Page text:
Mid-infrared laser-based sensors are commonly used to detect and quantify many chemical species for environmental, industrial, defense, and security applications. Data-driven approaches, including machine learning and information theory, can be applied to photonics-based sensors to quantify drifts and improve precision. These methods are used to classify signals from rotational-vibrational absorption spectra of Nitrous oxide (N2O) in the 4.3 m region of the spectrum. The detection method utilizes the structural complexity of wavelength modulation spectroscopy signals and information encoded in the spectra. We create our basic training models by simulating temperature, pressure, density fluctuations effects, and molecular transition line broadening of a Voigt lineshape profile. Instrument (laser and detector) noise optical fringing effects can be incorporated in the models. The paper shows that signal variations due to Trace gas density fluctuations and molecular collision dynamics can be discriminated from instrument drifts. The proposed methodology can be used to accurately predict, detect, and evaluate short-term and long-term drifts in sensing systems which can be integrated with the conventional Allan variance methods. We demonstrate this methodology by high-precision sensing of rotational-vibrational transitions of Nitrous oxide and carbon monoxide using an interband cascade laser operating at a 4.3 m spectral region.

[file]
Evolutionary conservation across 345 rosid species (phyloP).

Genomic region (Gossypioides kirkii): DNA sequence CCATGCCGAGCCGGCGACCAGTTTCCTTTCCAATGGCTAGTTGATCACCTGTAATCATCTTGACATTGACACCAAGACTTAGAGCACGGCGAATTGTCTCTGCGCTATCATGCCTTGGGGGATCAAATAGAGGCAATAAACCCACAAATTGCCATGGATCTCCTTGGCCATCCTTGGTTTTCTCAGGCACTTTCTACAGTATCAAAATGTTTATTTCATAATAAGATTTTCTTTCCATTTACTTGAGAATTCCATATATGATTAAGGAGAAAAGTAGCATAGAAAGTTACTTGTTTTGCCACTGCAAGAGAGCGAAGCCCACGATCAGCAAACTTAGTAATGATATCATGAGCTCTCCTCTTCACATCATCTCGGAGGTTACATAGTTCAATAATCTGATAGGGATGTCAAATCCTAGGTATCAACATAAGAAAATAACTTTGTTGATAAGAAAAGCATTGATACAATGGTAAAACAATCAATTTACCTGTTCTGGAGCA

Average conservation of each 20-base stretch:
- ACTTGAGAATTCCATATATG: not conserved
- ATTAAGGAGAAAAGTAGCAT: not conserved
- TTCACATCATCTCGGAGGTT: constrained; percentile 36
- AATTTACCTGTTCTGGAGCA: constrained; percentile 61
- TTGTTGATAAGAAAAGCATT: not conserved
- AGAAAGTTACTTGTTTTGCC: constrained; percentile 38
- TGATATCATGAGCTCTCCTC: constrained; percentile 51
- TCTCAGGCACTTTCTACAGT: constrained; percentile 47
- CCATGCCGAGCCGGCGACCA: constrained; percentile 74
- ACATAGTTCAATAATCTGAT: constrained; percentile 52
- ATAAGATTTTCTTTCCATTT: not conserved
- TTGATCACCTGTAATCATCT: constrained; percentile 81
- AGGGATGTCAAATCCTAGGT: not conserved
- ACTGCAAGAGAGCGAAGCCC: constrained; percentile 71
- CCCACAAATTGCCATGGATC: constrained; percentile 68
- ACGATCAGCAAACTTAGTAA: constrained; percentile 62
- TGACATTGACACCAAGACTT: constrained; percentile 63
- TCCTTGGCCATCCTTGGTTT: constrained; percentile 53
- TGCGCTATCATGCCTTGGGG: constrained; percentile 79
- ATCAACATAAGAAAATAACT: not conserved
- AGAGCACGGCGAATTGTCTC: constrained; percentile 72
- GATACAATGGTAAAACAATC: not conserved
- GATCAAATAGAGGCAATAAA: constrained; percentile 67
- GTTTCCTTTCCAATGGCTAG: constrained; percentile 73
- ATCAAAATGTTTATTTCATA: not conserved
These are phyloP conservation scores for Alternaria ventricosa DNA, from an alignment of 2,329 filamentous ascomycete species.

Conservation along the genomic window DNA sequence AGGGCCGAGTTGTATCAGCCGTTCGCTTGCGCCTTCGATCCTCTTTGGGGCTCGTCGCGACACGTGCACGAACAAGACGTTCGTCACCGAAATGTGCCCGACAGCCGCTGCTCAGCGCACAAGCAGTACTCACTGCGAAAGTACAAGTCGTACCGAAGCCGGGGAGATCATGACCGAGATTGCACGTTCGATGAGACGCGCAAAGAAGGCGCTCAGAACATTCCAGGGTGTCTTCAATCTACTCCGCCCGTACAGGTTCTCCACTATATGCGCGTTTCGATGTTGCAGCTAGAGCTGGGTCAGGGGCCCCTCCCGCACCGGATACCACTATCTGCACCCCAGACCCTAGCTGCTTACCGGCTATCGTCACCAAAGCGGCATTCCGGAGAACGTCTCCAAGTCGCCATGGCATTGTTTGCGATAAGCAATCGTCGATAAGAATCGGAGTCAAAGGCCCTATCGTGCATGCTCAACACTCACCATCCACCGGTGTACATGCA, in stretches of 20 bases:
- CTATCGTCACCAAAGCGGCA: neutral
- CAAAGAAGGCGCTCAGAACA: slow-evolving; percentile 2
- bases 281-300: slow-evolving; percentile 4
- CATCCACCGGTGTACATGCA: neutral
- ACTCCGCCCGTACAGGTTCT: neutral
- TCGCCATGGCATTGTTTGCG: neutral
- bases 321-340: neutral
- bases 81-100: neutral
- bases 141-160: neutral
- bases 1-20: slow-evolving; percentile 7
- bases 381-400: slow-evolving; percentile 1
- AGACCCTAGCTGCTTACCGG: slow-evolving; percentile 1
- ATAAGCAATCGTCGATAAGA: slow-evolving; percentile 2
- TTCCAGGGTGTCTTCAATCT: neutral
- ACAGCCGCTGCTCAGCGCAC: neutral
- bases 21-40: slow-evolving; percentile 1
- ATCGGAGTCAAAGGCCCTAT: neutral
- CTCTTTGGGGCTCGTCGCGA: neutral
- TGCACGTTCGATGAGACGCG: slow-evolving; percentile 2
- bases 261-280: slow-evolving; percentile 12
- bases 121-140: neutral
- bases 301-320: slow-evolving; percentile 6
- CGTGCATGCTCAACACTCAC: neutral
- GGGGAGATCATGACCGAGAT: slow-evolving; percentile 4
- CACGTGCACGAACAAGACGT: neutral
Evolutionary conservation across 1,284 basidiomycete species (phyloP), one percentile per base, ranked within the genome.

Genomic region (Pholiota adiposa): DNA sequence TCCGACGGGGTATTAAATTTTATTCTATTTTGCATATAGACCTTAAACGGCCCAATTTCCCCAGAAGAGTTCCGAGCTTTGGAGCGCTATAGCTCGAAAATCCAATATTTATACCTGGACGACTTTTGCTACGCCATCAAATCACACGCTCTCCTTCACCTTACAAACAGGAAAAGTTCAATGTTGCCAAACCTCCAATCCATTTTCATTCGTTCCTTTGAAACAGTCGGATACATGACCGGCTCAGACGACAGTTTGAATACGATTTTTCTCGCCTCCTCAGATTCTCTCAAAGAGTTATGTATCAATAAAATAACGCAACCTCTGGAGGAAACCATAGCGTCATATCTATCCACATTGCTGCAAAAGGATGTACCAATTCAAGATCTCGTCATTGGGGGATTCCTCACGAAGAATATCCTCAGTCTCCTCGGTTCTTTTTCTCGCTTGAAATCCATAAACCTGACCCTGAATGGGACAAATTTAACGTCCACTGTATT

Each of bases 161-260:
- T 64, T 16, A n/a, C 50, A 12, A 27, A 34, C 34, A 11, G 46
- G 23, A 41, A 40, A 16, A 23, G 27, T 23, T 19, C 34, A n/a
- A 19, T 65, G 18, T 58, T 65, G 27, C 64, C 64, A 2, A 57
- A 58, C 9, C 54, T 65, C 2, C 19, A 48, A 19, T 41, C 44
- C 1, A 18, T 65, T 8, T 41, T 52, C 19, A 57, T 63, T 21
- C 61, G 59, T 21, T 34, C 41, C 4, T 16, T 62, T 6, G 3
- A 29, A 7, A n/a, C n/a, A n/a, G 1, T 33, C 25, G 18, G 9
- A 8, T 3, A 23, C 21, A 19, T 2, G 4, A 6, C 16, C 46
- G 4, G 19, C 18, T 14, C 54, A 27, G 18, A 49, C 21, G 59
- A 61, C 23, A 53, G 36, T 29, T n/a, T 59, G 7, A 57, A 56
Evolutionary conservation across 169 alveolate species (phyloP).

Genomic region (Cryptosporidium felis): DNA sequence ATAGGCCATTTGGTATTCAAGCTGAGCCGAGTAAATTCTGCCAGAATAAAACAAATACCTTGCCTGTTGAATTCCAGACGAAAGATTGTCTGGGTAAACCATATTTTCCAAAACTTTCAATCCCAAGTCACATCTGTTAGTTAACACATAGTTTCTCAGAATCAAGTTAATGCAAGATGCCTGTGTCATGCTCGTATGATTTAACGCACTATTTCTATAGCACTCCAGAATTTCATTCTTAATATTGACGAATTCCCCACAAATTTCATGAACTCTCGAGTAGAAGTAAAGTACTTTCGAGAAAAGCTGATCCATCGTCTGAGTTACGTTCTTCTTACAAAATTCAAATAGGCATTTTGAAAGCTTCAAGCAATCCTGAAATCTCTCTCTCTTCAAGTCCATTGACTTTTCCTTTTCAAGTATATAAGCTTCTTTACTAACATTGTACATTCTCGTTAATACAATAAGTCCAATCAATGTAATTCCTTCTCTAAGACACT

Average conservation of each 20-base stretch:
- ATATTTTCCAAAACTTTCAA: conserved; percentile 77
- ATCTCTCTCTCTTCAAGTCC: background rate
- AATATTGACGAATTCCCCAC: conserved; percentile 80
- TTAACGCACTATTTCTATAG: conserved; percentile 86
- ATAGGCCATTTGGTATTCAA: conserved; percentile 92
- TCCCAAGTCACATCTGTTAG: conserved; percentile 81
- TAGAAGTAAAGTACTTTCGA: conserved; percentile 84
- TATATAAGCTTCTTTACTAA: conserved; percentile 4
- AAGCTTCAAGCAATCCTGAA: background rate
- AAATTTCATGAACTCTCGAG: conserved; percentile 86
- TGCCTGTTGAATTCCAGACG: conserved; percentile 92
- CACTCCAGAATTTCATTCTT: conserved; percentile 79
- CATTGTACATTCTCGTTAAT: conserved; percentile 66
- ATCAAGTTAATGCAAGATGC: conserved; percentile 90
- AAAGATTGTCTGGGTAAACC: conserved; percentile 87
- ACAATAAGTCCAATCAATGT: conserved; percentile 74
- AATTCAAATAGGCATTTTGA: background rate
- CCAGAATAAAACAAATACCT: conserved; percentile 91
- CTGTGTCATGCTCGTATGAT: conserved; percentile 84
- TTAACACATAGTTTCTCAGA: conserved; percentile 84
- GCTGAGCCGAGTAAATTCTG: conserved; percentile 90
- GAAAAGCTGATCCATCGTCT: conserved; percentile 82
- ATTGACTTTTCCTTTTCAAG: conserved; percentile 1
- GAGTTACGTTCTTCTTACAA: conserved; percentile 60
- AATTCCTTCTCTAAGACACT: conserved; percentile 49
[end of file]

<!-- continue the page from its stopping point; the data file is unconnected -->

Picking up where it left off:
Several chemical warfare chemicals have fingerprint spectral signatures in the mid-infrared region of the spectrum. For instance, Sarin is one of the most lethal warfare agents that is a highly toxic synthetic chemical organophos phorus compound. Due to complex chemical structure and large absorption and collision cross-section, the molecular linewidths of such chemicals can cover a broad range of spectral width. Detection of such molecules in the mid-infrared region is sensitive which requires broadly tunable sources and detection methods. We show a rapid detection methodology of such chemicals using proxy methane and nitrous oxide atmospheric bands in the 7 µm to 8 µm region which also have fingerprints region of several hazardous chemicals. Methane absorbs strongly in the wavelength range of 3 µm to 8 µm, nitrous oxide has absorption from 5 µm to 8 µm. As the large wavelength range that they have covered, we use molecular rotational-vibrational transitions of CH4